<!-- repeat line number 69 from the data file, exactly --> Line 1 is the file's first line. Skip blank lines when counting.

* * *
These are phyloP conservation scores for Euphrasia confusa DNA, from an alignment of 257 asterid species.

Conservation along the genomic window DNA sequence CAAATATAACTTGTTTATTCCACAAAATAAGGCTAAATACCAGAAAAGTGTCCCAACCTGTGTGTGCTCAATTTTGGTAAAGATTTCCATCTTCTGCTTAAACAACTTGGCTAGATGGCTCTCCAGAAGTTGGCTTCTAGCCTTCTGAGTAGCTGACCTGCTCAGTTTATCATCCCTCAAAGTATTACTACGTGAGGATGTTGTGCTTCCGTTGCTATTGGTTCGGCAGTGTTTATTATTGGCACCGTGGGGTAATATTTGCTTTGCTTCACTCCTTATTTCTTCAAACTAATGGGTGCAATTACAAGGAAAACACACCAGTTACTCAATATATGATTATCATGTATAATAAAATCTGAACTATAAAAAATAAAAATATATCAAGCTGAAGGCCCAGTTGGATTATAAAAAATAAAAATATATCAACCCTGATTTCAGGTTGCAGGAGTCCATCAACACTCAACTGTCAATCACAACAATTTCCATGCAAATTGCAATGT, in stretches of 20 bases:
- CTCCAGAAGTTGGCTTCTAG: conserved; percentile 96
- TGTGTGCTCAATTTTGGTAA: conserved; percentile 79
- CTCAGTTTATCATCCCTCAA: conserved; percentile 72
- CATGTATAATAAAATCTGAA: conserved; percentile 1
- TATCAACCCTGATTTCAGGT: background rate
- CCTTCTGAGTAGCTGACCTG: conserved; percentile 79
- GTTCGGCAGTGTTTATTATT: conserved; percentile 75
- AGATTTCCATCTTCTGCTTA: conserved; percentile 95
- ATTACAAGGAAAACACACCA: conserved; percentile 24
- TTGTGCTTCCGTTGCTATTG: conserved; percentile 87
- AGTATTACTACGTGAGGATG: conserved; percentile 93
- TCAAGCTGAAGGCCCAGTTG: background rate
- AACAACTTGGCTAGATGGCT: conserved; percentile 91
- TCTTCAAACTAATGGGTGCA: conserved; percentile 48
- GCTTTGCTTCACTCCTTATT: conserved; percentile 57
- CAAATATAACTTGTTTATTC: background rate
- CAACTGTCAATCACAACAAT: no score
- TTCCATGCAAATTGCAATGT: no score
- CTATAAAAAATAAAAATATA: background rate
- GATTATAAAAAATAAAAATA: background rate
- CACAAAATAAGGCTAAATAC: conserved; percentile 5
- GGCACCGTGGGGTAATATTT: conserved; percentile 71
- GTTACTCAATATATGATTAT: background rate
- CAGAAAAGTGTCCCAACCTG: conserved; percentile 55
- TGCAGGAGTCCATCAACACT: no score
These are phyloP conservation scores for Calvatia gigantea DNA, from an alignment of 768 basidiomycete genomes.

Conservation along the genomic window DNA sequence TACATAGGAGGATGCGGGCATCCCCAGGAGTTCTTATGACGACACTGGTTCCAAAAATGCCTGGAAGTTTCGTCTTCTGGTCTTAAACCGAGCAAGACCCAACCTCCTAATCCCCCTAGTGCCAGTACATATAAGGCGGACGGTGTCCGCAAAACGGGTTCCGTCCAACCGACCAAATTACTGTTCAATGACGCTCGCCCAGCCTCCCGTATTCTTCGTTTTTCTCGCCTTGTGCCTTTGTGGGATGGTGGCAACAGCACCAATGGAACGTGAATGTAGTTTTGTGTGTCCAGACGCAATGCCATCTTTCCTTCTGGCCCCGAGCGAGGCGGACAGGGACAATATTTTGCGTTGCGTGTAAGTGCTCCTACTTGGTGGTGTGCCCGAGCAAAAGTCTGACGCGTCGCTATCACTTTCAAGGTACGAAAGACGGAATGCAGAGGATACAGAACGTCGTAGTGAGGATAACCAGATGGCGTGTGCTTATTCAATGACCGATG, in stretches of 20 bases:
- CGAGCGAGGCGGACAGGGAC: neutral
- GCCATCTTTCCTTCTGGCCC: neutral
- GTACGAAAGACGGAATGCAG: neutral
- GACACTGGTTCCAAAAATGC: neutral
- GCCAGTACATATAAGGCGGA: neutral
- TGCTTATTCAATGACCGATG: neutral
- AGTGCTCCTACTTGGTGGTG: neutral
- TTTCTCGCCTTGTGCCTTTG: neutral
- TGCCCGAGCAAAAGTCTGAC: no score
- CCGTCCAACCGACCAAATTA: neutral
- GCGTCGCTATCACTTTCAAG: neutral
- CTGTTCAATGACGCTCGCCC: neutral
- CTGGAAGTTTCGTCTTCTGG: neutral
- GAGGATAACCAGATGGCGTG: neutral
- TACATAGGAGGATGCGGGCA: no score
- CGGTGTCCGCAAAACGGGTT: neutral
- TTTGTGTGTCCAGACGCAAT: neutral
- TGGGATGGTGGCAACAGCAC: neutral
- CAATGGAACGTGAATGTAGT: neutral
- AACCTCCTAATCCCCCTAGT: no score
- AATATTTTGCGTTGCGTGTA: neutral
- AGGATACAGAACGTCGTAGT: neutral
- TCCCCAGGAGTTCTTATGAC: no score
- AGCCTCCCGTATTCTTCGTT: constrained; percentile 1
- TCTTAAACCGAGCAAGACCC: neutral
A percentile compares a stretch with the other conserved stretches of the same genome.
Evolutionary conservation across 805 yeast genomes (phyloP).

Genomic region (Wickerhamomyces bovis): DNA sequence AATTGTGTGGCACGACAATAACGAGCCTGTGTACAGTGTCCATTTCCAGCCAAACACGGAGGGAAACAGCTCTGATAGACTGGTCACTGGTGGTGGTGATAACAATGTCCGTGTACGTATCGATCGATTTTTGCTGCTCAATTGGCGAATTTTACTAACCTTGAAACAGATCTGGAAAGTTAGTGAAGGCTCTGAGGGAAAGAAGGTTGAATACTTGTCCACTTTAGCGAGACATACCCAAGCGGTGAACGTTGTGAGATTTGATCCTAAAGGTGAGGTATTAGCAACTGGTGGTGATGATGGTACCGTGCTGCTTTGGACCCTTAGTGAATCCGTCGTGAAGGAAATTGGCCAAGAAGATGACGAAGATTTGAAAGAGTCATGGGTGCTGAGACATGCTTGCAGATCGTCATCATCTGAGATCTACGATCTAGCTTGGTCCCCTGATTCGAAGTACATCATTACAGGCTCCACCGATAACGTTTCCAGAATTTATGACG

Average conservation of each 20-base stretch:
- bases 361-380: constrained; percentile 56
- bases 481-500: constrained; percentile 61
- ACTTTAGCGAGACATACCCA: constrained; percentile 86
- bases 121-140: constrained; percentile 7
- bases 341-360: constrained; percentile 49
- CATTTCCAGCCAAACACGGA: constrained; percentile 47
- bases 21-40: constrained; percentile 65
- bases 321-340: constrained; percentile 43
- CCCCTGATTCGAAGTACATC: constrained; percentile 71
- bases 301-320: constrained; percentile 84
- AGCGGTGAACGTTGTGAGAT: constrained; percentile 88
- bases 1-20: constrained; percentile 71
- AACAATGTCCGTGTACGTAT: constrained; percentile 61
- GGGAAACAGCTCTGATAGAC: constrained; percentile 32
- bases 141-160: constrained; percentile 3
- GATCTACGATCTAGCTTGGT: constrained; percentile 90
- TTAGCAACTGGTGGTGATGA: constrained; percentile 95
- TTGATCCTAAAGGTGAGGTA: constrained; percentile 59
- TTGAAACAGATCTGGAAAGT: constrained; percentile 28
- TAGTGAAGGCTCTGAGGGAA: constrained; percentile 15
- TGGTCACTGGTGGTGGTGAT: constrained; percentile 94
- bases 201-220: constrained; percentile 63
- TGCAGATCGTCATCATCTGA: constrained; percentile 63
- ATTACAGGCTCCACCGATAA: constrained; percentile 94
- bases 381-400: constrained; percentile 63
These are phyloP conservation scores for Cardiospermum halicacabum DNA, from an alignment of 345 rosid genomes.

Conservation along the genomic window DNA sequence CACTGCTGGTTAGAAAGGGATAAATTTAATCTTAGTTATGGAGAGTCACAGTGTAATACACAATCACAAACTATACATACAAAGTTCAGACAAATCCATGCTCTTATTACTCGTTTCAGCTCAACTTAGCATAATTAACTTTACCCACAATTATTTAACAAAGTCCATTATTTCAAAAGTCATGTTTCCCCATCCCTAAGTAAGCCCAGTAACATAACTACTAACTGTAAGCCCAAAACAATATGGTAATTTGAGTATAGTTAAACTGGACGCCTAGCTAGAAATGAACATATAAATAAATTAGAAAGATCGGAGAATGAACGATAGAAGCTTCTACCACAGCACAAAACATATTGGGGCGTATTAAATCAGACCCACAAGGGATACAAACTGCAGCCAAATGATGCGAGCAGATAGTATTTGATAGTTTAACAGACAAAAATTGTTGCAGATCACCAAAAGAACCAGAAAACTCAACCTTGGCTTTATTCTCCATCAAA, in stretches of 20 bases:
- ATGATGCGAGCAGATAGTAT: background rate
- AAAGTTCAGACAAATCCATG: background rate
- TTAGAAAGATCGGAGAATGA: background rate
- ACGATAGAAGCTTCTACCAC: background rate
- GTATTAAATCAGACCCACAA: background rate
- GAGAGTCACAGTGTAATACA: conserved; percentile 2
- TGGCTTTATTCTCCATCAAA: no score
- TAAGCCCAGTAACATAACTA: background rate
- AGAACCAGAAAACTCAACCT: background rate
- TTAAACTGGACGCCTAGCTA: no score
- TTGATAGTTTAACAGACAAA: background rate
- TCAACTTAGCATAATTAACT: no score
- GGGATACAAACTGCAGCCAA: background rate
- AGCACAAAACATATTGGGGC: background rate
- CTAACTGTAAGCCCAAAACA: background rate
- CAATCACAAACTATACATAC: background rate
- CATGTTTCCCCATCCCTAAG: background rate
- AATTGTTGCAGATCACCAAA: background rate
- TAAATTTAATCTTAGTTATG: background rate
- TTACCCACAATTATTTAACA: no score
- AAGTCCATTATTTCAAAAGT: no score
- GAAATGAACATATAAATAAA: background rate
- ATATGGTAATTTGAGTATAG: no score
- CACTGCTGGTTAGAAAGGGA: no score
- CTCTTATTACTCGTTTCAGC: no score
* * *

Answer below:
- AGCGGTGAACGTTGTGAGAT: constrained; percentile 88